To examine the ability of NBD-556 to replace CD4 during HIV-1 infection, recombinant HIV-1 expressing firefly luciferase was pseudotyped with different envelope glycoproteins and incubated with CD4−CCR5+ Cf2Th-CCR5 cells in the presence of different concentrations of NBD-556. The envelope glycoproteins were derived from CCR5-using (R5) primary HIV-1 isolates (YU2 and ADA), dual-tropic (R5X4) primary isolates (89.6 and KB9) and, as a control, the amphotropic murine leukemia virus (A-MLV). NBD-556 enhanced infection of the Cf2Th-CCR5 cells in the following order of efficiency: YU2, ADA > KB9 > 89.6, A-MLV (Figure 1a). This order corresponds to the affinity of the gp120 glycoproteins from these HIV-1 isolates for CCR5 (Babcock et al., 2001; Karlsson et al., 1998; Staudinger et al., 2003; Wu et al., 1996), and suggests that a high coreceptor-binding affinity is required to achieve CD4-independent infection in this context. Consistent with this interpretation, NBD-556 did not enhance the entry of viruses with the KB9 envelope glycoproteins into CD4−CXCR4+ Cf2Th-CXCR4 cells (data not shown); the HIV-1 gp120 affinity for CXCR4 is significantly lower than that for CCR5 (Babcock et al., 2001). Likewise, the envelope glycoproteins of the laboratory-adapted CXCR4-using (X4) HIV-1 isolate, HXBc2, bound NBD-556 weakly (see below) and were not functionally enhanced by NBD-556 for entry into Cf2Th-CXCR4 cells (data not shown). However, NBD-556 dramatically enhanced infection of Cf2Th-CCR5 cells by viruses containing a chimeric HIV-1 envelope glycoprotein (HX(YU2 V3)) in which the HXBc2 gp120 third variable (V3) loop was replaced by that of the YU2 HIV-1 isolate (Figure 1b); this chimeric envelope glycoprotein exhibits a high affinity for the CCR5 coreceptor (Choe et al., 2003; Sullivan et al., 1998; Xiang et al., 2005). Thus, NBD-556 can replace CD4 during infection of CCR5+ cells by viruses with a variety of HIV-1 envelope glycoproteins, provided that the envelope glycoproteins exhibit sufficient affinity for CCR5.
The direct binding of 3H-labeled NBD-556 to gp120 glycoprotein variants was measured (Figure 2a). NBD-556 bound YU2 gp120 efficiently, but HXBc2 gp120 only moderately. The chimeric HXBc2 gp120 with the substitution of the YU2 V3 loop bound NBD-556 with the highest efficiency. All three gp120 glycoproteins bound the control 3H-labeled BMS-806 similarly. These results are consistent with the observed susceptibility of viruses with these envelope glycoproteins to enhancement by NBD-556.
The gp120 core protein lacks the V1, V2 and V3 hypervariable loops and the N and C termini of gp120 (Kwong et al., 1998). The binding of [3H]-NBD-556 to the YU2 gp120 core was tested in the absence and presence of the 17b anti-gp120 antibody; the 17b antibody preferentially recognizes the CD4-bound conformation of gp120 and blocks chemokine receptor binding (Thali et al., 1991; Trkola et al., 1996; Wu et al., 1996). Weak binding of NBD-556 to the YU2 gp120 core was detected in the absence of the 17b antibody; NBD-556 binding to both full-length gp120 and the gp120 core was significantly enhanced by the addition of the 17b antibody (Figure 2b). The thermodynamic cycle of NBD-556 and 17b binding to the HIV-1YU2 gp120 core was determined by isothermal titration calorimetry (Figure 2c). NBD-556 bound weakly to the gp120 core (calculated Kd = 40 μM), but exhibited an approximately 25-fold increase in affinity for the gp120 core bound to the 17b antibody (Kd = 1.5 μM). Conversely, the 17b antibody preferentially recognized the NBD-556-bound form of the gp120 core. BIAcore analysis confirmed that NBD-556 could efficiently recognize the gp120 core-17b complex (Kd = 6.6 μM) (data not shown). Apparently, NBD-556 preferentially recognizes the CD4-bound conformation of HIV-1 gp120. Moreover, NBD-556 binds the relatively conserved portion of gp120 retained in the core molecule.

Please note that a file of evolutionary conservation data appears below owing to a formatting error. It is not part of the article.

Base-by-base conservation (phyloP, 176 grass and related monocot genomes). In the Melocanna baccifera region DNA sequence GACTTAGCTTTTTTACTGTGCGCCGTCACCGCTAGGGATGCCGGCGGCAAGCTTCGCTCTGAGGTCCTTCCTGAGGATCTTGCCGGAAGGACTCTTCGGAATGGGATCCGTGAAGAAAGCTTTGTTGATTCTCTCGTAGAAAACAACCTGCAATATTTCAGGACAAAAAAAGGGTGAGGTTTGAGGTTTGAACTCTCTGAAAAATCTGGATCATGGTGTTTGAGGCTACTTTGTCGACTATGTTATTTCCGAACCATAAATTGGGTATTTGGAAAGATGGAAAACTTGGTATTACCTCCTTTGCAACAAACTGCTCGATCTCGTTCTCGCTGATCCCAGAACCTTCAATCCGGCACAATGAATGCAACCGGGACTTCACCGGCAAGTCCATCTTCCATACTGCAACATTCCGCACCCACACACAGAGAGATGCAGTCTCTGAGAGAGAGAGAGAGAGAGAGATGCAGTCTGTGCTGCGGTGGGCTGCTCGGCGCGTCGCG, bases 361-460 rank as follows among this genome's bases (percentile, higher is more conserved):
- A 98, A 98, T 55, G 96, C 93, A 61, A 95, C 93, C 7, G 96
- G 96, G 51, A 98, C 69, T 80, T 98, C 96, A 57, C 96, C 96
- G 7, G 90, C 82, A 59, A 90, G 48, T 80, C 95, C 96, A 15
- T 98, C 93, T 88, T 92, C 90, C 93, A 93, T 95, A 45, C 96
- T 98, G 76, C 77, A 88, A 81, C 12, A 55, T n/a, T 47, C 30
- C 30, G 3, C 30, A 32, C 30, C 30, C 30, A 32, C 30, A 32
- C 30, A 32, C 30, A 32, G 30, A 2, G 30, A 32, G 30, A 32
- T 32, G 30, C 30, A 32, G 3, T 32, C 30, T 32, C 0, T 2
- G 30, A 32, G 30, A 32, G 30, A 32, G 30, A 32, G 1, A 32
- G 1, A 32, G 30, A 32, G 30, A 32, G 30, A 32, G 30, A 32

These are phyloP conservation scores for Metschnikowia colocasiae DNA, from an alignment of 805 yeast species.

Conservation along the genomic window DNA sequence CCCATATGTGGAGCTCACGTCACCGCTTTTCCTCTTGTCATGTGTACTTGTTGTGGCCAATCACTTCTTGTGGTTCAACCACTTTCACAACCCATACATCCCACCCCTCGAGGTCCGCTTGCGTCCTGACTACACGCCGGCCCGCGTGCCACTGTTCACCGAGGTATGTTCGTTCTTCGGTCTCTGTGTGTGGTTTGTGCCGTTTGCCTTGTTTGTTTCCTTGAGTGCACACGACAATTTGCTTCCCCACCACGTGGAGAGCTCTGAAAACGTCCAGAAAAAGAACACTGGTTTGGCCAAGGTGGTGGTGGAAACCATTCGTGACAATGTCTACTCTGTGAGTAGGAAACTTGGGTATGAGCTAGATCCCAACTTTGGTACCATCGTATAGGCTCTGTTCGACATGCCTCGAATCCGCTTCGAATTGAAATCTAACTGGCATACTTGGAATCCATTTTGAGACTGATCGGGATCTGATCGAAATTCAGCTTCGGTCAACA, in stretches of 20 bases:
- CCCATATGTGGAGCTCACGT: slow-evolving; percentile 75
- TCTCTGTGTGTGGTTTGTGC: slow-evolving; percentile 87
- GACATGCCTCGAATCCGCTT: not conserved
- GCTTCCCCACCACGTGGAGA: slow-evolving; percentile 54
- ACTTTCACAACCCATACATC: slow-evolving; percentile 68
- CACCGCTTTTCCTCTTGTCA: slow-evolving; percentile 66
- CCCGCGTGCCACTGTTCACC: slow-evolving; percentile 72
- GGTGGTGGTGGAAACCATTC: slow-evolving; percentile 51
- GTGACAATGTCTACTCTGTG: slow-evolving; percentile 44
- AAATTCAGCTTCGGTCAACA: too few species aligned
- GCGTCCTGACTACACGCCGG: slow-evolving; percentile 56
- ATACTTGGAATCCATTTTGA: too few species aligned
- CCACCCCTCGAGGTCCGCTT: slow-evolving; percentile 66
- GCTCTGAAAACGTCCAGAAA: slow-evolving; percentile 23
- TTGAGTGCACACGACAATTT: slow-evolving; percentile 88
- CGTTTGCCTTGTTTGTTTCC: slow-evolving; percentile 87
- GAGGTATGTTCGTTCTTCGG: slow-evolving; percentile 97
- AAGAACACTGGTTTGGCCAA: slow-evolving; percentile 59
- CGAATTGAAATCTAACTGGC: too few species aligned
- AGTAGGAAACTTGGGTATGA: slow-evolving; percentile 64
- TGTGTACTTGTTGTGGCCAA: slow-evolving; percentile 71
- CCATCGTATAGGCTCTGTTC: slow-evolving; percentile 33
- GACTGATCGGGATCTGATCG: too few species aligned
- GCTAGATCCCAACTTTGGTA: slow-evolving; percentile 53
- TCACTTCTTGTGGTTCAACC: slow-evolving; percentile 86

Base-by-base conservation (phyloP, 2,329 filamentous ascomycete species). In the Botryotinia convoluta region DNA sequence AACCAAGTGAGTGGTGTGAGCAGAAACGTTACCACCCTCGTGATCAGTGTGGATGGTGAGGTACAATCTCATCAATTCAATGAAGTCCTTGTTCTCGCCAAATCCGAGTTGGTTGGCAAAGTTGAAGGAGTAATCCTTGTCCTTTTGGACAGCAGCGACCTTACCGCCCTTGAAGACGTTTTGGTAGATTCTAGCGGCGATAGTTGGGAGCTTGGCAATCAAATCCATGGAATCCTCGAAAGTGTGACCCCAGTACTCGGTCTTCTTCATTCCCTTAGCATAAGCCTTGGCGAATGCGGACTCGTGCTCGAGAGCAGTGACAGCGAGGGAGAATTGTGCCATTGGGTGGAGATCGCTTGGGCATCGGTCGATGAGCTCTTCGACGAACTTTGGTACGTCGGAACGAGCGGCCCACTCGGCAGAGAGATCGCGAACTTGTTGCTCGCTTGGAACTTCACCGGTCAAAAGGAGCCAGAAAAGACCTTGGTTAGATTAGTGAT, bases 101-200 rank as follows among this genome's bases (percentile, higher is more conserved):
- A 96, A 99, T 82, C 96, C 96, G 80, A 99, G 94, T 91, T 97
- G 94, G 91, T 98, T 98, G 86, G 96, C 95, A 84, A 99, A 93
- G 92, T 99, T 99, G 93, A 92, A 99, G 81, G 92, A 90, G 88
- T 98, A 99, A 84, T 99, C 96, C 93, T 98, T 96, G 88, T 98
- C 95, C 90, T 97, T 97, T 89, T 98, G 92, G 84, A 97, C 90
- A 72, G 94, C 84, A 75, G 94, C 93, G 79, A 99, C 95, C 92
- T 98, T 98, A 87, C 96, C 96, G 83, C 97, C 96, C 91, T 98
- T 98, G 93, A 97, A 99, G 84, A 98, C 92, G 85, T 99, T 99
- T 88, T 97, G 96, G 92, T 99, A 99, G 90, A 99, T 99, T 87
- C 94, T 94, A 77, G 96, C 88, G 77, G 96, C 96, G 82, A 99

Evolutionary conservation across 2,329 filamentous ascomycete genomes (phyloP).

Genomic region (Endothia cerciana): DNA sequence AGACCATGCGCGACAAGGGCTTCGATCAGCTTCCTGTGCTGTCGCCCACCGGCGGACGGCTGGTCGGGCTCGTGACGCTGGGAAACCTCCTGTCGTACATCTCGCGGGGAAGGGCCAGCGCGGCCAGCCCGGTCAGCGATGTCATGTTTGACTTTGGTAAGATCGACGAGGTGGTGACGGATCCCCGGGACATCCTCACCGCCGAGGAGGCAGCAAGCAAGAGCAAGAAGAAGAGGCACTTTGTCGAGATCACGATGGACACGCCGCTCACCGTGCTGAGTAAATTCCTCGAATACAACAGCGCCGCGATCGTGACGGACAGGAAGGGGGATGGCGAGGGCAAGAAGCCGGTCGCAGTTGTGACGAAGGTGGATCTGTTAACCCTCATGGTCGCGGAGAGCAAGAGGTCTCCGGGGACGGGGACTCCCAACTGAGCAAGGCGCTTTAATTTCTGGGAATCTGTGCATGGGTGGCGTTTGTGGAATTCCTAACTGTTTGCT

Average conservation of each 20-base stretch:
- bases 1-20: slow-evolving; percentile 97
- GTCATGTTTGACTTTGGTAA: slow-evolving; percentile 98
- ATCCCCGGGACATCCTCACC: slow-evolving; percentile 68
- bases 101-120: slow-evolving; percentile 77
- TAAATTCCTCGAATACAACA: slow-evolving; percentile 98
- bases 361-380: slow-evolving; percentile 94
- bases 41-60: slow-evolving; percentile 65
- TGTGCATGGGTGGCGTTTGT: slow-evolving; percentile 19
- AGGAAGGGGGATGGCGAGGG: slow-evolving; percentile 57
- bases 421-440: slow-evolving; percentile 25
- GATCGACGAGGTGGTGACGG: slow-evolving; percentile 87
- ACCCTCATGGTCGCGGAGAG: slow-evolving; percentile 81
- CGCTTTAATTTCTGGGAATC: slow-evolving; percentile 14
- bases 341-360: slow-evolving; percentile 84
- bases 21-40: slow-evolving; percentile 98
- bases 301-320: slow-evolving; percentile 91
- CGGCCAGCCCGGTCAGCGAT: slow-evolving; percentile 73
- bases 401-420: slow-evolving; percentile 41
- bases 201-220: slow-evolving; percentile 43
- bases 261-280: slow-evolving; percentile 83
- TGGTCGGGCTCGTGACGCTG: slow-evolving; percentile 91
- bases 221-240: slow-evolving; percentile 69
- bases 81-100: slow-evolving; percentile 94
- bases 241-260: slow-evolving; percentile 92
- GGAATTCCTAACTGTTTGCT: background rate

As NBD-556 preferentially recognizes the CD4-bound conformation of the HIV-1 gp120 core, we used the available x-ray crystal structures of gp120-CD4 complexes (Kwong et al., 1998) to model the binding of NBD-556 to HIV-1 gp120 in the CD4-bound state. Models produced independently using Glide (Friesner, 2004; Halgren and L. L.; Pollard, 2004), Gold (Jones, 1997) and Accelrys (Kuntz, 1994; Luty et al., 1995; Stouten et al., 1993) predicted remarkably similar binding modes, with the chloro-phenyl ring of NBD-556 projecting into the Phe 43 cavity of gp120 (Figure 3). Based on the predicted binding mode, the chloro-phenyl ring of NBD-556 sits 6.5 Å deeper in the Phe 43 cavity than the phenyl ring of Phe 43 of CD4. Predicted aromatic-aromatic stacking interactions between the NBD-556 chloro-phenyl ring and Trp 427, Phe 382 and Trp 112 likely stabilize the NBD-566-gp120 complex. Three other gp120 residues, Val 255, Thr 257 and Met 475 are within 4 Å of the NBD-556 chloro-phenyl group situated in the bottom of the gp120 cavity. Docking is also suggestive of hydrogen bonds between one of the NBD-556 oxalamide nitrogens and gp120 backbone carbonyls in the neck of the cavity.